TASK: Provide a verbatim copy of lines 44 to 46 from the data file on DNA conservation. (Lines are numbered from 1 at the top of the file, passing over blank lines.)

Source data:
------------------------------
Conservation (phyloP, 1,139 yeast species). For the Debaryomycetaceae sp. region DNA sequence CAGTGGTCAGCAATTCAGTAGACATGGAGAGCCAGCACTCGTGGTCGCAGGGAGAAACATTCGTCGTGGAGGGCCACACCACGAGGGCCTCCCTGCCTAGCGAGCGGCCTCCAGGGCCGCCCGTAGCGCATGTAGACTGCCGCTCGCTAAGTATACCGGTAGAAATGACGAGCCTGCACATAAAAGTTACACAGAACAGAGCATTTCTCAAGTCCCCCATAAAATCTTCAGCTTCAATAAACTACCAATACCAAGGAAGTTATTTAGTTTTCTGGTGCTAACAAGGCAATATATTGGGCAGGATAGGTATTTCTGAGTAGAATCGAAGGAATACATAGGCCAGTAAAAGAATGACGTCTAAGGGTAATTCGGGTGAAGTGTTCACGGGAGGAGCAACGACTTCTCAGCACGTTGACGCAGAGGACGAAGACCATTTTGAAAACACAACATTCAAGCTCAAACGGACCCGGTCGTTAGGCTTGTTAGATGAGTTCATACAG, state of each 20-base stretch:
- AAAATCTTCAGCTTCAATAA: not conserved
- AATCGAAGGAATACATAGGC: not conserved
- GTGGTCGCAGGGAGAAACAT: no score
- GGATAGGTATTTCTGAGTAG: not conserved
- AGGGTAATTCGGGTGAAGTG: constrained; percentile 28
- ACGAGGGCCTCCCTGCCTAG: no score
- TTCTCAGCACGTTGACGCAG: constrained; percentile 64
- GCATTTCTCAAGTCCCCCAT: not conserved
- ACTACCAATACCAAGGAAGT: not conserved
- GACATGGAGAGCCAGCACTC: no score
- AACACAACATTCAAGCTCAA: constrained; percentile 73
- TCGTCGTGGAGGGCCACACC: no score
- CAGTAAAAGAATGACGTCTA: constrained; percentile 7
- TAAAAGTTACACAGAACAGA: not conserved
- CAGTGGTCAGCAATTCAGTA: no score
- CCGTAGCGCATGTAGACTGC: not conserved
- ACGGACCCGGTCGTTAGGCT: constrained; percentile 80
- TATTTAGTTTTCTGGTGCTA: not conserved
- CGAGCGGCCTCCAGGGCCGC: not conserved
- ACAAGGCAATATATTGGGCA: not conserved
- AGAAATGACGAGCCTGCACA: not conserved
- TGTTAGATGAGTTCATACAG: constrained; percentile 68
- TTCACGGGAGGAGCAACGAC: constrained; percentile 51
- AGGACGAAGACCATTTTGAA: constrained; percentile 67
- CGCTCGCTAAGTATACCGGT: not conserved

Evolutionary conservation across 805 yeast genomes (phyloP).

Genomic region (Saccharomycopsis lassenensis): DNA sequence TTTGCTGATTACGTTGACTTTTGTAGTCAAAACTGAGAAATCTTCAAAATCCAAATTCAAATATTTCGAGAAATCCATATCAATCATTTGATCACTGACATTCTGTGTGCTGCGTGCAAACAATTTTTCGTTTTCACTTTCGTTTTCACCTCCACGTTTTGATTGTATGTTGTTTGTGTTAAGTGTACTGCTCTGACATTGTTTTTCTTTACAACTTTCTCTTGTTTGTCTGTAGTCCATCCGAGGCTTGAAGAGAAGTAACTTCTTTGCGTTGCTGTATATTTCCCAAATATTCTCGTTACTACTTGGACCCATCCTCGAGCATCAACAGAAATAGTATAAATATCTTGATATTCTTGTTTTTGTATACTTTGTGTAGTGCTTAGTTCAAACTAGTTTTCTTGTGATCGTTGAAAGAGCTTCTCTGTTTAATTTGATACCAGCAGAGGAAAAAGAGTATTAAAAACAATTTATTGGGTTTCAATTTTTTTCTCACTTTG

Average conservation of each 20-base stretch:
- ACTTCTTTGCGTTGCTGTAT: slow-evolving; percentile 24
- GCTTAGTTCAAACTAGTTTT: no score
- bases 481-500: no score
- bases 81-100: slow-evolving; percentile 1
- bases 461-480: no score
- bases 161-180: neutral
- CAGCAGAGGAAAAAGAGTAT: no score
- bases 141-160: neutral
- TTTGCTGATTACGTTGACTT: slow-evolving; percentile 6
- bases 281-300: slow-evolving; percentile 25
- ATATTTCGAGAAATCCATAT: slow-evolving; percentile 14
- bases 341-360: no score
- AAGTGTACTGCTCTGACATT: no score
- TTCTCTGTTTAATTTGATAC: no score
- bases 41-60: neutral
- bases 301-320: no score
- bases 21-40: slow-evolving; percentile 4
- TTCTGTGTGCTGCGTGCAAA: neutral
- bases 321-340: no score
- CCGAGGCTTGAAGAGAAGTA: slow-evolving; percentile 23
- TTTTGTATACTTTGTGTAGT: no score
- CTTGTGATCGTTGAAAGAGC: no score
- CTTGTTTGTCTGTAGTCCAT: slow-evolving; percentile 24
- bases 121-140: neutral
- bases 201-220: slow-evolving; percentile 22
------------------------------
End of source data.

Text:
- bases 41-60: neutral
- bases 301-320: no score
- bases 21-40: slow-evolving; percentile 4